Ihese days, it seems that whenever you pick up a business magazine, you’re treated to a photograph of yet another 28-year-old Internet millionaire. By generating a hot new idea, launching a company, and then going public at just the right time (“flipping,” as management author Jim Collins calls it), these young tycoons—along with more seasoned peers who share the same philosophy—are cashing in big. The idea that companies should be “built to last” appears to be giving way to the idea that they should instead be “built to flip.”
It’s hard not to see the appeal of such opportunities for instant wealth in today’s white-hot economy. After all, who among us wouldn’t grab at a chance to buy that mini-mansion or indulge our passion for racy sports-cars? In the past, such opulence was open only to those who had either inherited wealth or who had “paid their dues” over many years in positions of ever greater responsibility. Today, it seems available to anyone with the nerve, fresh ideas, and good fortune to seize it.
This shift suggests a change in how we perceive the purpose of work. Specifically, many participants in the flip-happy economy view work primarily as a chance to make money rather than create something of enduring value or to serve the greater good. This new emphasis on cashing in is generating some heated debate. Some observers lament the focus on materialism and instant gratification that flipping seems to engender. Others argue that a desire for quick riches is nothing new, nor is it morally wrong.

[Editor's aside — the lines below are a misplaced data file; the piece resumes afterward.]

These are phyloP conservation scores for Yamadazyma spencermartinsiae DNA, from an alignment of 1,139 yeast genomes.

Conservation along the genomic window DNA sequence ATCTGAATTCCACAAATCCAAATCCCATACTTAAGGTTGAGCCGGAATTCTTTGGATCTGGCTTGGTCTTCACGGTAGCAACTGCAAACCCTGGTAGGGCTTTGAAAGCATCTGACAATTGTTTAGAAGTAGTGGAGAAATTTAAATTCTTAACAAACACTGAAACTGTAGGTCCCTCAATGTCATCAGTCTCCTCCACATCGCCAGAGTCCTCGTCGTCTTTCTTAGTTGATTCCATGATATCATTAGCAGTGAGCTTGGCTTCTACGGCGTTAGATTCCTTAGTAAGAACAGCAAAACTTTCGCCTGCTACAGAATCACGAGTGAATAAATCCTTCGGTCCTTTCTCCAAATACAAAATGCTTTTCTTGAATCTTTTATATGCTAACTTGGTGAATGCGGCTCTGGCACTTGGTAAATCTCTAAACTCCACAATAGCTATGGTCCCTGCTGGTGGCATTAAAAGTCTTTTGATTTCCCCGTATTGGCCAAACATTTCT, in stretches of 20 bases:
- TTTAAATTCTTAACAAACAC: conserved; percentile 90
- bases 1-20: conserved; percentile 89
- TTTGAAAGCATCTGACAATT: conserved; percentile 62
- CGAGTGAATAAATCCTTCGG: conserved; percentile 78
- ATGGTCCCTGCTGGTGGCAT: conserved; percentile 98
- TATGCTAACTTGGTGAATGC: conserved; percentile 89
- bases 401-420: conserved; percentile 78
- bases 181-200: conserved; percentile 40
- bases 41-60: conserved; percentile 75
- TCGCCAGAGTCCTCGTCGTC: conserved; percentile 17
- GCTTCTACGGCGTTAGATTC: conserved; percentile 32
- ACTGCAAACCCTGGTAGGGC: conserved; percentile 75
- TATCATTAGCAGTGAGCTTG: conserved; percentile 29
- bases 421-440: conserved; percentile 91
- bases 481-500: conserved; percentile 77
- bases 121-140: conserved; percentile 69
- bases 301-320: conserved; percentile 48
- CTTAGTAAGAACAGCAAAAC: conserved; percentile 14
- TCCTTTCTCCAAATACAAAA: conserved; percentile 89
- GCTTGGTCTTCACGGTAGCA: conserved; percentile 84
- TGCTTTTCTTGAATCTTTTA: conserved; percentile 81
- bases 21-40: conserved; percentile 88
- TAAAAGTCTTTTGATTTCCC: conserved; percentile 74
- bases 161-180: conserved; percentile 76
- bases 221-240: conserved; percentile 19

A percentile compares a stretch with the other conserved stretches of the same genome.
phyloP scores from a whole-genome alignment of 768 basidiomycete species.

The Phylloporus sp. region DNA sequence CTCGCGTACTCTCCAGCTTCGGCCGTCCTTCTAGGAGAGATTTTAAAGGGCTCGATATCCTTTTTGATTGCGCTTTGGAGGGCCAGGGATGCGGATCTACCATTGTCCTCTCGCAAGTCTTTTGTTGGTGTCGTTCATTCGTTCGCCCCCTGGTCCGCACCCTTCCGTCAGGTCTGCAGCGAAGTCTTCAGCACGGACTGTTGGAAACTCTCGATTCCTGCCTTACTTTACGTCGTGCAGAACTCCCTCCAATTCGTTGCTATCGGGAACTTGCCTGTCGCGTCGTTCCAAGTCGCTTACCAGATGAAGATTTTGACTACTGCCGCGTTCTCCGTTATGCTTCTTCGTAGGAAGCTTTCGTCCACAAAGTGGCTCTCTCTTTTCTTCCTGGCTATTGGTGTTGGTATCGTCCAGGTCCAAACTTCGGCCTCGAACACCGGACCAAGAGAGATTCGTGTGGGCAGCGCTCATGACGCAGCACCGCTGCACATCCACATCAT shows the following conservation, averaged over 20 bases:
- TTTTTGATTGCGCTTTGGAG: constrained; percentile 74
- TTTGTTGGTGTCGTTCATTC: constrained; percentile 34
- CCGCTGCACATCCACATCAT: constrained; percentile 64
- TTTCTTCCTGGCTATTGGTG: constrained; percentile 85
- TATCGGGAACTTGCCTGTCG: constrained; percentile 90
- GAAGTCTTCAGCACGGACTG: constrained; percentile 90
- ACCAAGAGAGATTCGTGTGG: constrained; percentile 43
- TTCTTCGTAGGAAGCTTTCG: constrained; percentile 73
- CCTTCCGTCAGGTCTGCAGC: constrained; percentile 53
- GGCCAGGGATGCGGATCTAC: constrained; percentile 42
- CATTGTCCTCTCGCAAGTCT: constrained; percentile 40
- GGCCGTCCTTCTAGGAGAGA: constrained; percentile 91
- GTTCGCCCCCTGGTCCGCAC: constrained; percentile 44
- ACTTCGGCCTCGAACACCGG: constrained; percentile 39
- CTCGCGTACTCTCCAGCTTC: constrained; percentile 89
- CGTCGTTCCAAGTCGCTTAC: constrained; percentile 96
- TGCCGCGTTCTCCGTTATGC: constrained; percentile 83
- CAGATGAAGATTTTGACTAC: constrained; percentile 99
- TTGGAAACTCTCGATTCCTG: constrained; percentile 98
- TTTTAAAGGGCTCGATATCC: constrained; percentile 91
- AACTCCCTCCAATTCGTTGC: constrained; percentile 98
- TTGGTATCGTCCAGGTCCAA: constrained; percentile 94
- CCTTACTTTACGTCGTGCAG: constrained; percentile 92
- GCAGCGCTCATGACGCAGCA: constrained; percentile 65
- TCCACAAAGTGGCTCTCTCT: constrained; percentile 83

But the debate over whether the trend toward flipping is good or bad is really irrelevant. The more important query is: What does this new attitude mean for the individuals involved, and for American society overall? Equally valid, how might the ramifications of this shift play out over time?
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To Flip or Not to Flip?
As with anything that seems too good to be true, it’s worth taking a closer look at this trend to see where the “catch” might be. That is, what are some of the less savory things that could happen if flipping became the dominant entrepreneurial model of the new economy? As Jim Collins, coauthor of the best-selling Built to Last, points out, “[O]ne almost inevitable outgrowth would be a rise in social instability” as the socioeconomic disparity in this country widens even further. Equally troubling, those left out of the boom times may resent the fact that the nation’s wealth engine is operating for a favored few—”who are doing less and less to ‘earn’ it.”
In this way, flipping “debases the very concept of meaningful work.” The focus on cashing in also threatens to create a void in people’s hearts where there used to be a sense of greater purpose in work. The danger is that people will hunger even more for material goods to somehow fill that void—thereby reinforcing the “get-rich-quick” mentality. In a sense, we’ve come full circle, back to a time when people take jobs just for the money—something our grandparents did to put food on the table. Now, though, the temptation is to do so in order to get a bigger table.
These are all ominous possibilities. However, nothing can grow forever— not even the instantaneous, astounding wealth that flipping has generated so far. In a market economy, a business model that doesn’t produce real results can’t last. The question is: What limits are going to kick in to stop this trend?